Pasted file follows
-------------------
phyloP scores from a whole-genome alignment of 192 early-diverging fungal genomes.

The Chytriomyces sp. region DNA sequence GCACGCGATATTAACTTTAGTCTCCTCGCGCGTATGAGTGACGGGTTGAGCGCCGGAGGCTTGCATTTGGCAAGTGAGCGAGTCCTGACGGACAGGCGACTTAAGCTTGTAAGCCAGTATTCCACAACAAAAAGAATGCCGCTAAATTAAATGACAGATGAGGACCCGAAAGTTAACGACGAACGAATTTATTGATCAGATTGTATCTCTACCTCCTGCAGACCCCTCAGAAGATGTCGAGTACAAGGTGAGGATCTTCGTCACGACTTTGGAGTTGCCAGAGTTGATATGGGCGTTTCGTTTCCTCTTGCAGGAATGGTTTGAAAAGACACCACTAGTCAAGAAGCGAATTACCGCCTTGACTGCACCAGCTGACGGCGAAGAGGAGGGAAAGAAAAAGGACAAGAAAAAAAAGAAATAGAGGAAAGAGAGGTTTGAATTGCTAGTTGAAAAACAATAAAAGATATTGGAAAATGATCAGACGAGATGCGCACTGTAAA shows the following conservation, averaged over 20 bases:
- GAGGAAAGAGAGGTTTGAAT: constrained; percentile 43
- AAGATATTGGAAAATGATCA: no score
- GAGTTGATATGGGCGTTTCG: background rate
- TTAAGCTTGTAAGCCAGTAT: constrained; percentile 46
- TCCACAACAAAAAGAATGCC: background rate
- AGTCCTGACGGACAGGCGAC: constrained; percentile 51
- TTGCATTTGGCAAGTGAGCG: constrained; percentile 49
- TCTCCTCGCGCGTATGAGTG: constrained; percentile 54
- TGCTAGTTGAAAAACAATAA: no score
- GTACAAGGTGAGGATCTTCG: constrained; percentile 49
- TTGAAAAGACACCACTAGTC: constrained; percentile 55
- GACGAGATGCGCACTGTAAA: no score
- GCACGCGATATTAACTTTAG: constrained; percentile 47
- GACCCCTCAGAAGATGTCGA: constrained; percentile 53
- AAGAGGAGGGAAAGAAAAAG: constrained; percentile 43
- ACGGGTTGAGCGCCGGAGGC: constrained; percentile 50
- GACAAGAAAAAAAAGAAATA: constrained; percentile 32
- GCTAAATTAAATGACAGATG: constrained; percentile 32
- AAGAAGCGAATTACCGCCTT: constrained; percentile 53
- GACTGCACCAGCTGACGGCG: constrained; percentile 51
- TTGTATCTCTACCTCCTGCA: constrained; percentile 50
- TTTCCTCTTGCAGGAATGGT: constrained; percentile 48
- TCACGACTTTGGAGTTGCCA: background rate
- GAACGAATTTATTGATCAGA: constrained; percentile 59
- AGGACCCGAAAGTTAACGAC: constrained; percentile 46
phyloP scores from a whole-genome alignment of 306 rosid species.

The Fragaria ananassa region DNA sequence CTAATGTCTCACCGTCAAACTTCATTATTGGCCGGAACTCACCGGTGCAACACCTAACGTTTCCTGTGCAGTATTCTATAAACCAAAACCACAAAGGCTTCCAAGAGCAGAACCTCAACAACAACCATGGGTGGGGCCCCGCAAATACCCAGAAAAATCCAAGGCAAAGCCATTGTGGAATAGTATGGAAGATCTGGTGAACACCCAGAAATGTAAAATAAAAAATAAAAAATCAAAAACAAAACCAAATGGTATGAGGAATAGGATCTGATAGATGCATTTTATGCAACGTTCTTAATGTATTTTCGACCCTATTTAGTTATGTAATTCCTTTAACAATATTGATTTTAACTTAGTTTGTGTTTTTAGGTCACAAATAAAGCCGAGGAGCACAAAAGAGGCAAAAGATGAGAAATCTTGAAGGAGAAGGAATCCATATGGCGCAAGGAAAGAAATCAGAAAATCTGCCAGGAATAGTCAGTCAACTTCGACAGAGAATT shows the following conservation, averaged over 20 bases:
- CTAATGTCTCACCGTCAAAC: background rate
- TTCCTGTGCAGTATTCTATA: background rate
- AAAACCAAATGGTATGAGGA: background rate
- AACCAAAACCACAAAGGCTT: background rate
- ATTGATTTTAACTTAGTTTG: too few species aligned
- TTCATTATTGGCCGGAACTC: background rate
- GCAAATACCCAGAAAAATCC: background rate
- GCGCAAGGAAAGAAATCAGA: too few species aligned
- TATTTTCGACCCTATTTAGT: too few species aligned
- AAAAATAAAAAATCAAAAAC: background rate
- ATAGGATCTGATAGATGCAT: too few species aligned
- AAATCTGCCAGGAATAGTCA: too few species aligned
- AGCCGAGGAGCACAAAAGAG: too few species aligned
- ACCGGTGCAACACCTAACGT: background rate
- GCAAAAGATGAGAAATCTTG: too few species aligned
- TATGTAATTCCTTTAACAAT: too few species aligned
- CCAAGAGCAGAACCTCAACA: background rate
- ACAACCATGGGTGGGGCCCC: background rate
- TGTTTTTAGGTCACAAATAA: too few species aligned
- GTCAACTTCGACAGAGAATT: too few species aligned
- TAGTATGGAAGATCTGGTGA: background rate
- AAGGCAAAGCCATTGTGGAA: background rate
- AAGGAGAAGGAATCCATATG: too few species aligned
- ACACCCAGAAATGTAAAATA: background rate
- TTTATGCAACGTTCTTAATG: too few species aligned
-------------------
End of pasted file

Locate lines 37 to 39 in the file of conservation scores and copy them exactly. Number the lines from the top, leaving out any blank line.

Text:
- GCGCAAGGAAAGAAATCAGA: too few species aligned
- TATTTTCGACCCTATTTAGT: too few species aligned
- AAAAATAAAAAATCAAAAAC: background rate